The production of the paradox depends on using a heuristic principle that the description of the world is equally valid from the point of view of any observer. That heuristic principle is embedded in the above remark, “…it’s all relative, isn’t it?”  The application of the principle makes the assumption that the two halves of the analysis are working with two equivalent descriptions of the same process. However, the two descriptions are not equivalent because, if there is an inertial frame in the first half of the argument, then there is no available inertial frame for the second half.

The analyst is always free to make the choice of a non-inertial frame in which the spaceship is considered to be stationary. This would complicate the analysis, and require general relativity instead of special relativity, but the result would be the same, namely no contradiction. So, it can’t be shown that the Earth-based twin is the younger, and the paradox is merely a puzzle that has a solution.

To dig more deeply into the cause of error in the reasoning, notice that the production of the paradox depends upon a careless use of the heuristic principle that the description of the world is equally valid from the point of view of any observer. This principle is misinterpreted in the twin paradox. What is always correct in relativity theory and what underlies the heuristic principle is the symmetry principle: the invariance of the laws under Lorentz transformations. These transformation equations give the relations between the coordinates of a single event [such as our spaceship’s flight away from the Earth-based twin] as measured by observers in two different inertial reference frames in motion relative to one another. But there aren’t two inertial frames to use in the case of the twin paradox, so the symmetry principle is correct, but the heuristic principle is not applicable. The argument of the twin paradox applies the heuristic principle anyway, and draws an incorrect conclusion that there is a contradiction.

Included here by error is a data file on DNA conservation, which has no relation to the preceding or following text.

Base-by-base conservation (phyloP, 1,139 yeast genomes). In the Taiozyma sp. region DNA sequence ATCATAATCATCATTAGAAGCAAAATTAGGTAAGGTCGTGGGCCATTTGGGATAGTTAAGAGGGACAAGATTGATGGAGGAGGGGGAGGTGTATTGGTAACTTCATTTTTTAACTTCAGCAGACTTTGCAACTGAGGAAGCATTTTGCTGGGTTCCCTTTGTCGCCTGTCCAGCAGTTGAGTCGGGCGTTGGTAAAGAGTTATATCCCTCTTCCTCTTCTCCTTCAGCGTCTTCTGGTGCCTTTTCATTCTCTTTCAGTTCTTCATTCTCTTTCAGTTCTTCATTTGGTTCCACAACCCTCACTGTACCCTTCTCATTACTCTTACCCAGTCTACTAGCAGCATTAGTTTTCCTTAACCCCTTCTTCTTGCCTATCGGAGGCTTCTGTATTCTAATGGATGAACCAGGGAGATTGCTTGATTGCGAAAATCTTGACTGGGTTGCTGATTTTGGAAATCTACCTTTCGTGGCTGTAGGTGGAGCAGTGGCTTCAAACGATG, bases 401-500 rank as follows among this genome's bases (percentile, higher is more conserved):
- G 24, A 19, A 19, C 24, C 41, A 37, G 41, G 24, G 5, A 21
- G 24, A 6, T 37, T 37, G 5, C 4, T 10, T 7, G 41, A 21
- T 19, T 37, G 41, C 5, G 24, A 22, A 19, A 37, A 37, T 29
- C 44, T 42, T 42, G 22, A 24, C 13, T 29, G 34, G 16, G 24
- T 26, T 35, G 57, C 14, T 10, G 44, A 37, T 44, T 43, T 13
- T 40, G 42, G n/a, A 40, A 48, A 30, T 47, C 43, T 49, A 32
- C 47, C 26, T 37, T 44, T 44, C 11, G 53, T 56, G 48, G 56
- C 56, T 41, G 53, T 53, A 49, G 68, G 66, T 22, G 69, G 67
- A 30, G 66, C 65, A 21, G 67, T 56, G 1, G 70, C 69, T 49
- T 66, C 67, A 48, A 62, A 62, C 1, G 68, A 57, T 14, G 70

What causes one twin to age differently? The best answer to this question is to re-examine the question itself. It was remarked above that the easiest way to see the dissimilarity in the two halves of the argument. Failure to notice the asymmetry in the two halves is the cause of the error in the paradox, but it’s not the cause of the age difference in the twins.  Their age difference isn’t caused by anything, just as light’s going at the speed of light instead of at some other speed isn’t caused by something but is just the way nature behaves, at least insofar as the theory of relativity is concerned.

  1. What Is the Solution to Zeno’s Paradoxes?

See the article “Zeno’s Paradoxes” elsewhere in this encyclopedia.

  1. How Do Time Coordinates Get Assigned to Points of Spacetime?

A space is a collection of points. In a space that is supposed to be time, these points are the instants. Our question is how we assign time numbers to these points. Before discussing time coordinates specifically, let’s consider what is meant by assigning coordinates to a mathematical space, one that might represent either physical space, or physical time, or spacetime, or something else. In a one-dimensional space, such as a curved line, we assign unique coordinate numbers to points along the line and we make sure that no point fails to have a coordinate. For a 2-dimensional space, we assign pairs of numbers to points. For a 3-d space, we assign triples of numbers. If we assign letters instead of numbers, we can’t use the tools of mathematics to describe the space. But we can’t assign any coordinate numbers we please. There are restrictions. For example, if the space has a certain geometry, then we have to assign numbers that reflect this geometry. Here is the fundamental method of analytic geometry: